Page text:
Following similar moves by Belgium, the EU, Canada and the US, the UK became the latest to ban Chinese social media app TikTok on government devices on Thursday.
This also comes after TikTok said it faces a blanket ban in the US unless the company’s Beijing-based parent company ByteDance sells its stake.
The Principality of Lancaster, Oliver Dowden, who announced the ban in parliament, said the decision was based on an official review and said there were “risks about how sensitive government data could be accessed and used by certain platforms.” It is clear that there may be
“Social media apps collect and store huge amounts of user data, including contacts, user content and location data. That data can be sensitive on government devices,” the minister said. Told.
The TikTok ban applies to government corporate devices within ministries and non-ministries, but not to personal devices.
A “very limited exemption” could be granted on a case-by-case basis by the security team on a case-by-case basis if required for operational reasons, with ministerial approval, he added.
Access to third-party apps is also limited to a list of pre-approved apps. Dowden said the measures are already in use in some departments and will be rolled out to all government departments, agencies and independent organizations.
Asked about a decentralized government, Dowden replied to opposition deputy leader Angela Rayner that he had written to Scottish and Welsh leaders and “appropriate officials in Northern Ireland” on the matter.
He also said it is updating its guidance on out-of-company communications to ensure a consistent approach across government.
Former Conservative Party leader Ian Duncan-Smith, co-founder of the Inter-Parliamentary Union on China, has called on the government to go further and ban cabinet members and senior officials from using TikTok on their personal devices. business.
Dowden defended the government’s approach, saying it was a balanced “right approach”.
“It is a fact that many social media apps collect vast amounts of data, and sophisticated foreign adversarial state actors use a number of mechanisms to collect large amounts of data apart from direct ownership. It is also true that we can get . So overall I believe this is the right approach,” he said.
The Epoch Times reached out to TikTok and ByteDance for comment.
The Epoch Times previously revealed that ByteDance employed a member of the Chinese Communist Party (CCP) at its highest rank. The company, like many organizations in China, is also bound by the regime’s National Intelligence Law. The law requires all organizations and citizens to “help, assist and cooperate in national intelligence efforts.”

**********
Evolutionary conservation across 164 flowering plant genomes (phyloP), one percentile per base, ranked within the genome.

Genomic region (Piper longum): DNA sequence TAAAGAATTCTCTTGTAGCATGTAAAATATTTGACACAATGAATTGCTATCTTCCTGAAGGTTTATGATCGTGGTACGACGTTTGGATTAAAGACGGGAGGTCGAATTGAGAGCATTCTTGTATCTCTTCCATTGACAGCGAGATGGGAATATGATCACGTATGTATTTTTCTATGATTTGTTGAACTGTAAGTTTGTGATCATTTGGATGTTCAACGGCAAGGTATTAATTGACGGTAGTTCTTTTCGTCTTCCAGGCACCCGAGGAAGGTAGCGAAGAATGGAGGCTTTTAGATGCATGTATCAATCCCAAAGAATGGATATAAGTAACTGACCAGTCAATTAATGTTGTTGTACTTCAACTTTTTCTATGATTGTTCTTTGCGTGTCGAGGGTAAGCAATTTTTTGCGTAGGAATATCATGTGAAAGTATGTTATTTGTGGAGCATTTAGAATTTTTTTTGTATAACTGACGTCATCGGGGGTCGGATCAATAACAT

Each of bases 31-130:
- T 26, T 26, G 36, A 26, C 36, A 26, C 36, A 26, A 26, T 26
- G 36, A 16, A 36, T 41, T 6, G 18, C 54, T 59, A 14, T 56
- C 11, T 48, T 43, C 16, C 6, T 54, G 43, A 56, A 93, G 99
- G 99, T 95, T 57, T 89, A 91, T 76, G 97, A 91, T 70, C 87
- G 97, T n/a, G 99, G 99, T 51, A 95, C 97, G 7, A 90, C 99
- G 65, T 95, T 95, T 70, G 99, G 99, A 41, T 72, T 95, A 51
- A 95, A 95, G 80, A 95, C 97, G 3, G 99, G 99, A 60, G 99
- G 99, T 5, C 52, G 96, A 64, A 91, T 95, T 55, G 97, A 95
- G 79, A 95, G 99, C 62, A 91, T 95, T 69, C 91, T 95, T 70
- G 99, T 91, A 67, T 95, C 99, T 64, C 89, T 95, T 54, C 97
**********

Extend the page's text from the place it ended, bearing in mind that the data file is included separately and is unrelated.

TikTok says users’ personal data collected by the app can be accessed remotely in China, but denies that it has provided the data to the CCP and does not plan to do so. This promise did little to assure security experts who warned against trusting the Chinese regime.
Arthur Herman, a senior fellow at the Hudson Institute, a US think tank, previously told the Epoch Times that the app collects vast amounts of data and, in the case of the US, asks, “Where are the US vulnerabilities?” It says it can be used to understand Its algorithms can also turn apps into “brainwashed apps” by filtering out content that the CCP dislikes.
Due to security concerns, more and more jurisdictions are banning the use of apps on official devices.
India banned TikTok and dozens of other Chinese apps in June 2020, while Taiwan banned TikTok and several other Chinese apps on state-owned devices, and in December 2022, on the island. has launched an investigation into a social media app for alleged illegal operations.
Earlier this month, the White House ordered the TikTok app to be removed from all government devices and systems within 30 days, following similar moves in some US states.
EU bodies such as the European Commission, the European Union Council and the European Parliament banned officials from using TikTok on government and personal phones earlier this month.
Canada and Belgium are also among the governments that have recently banned apps.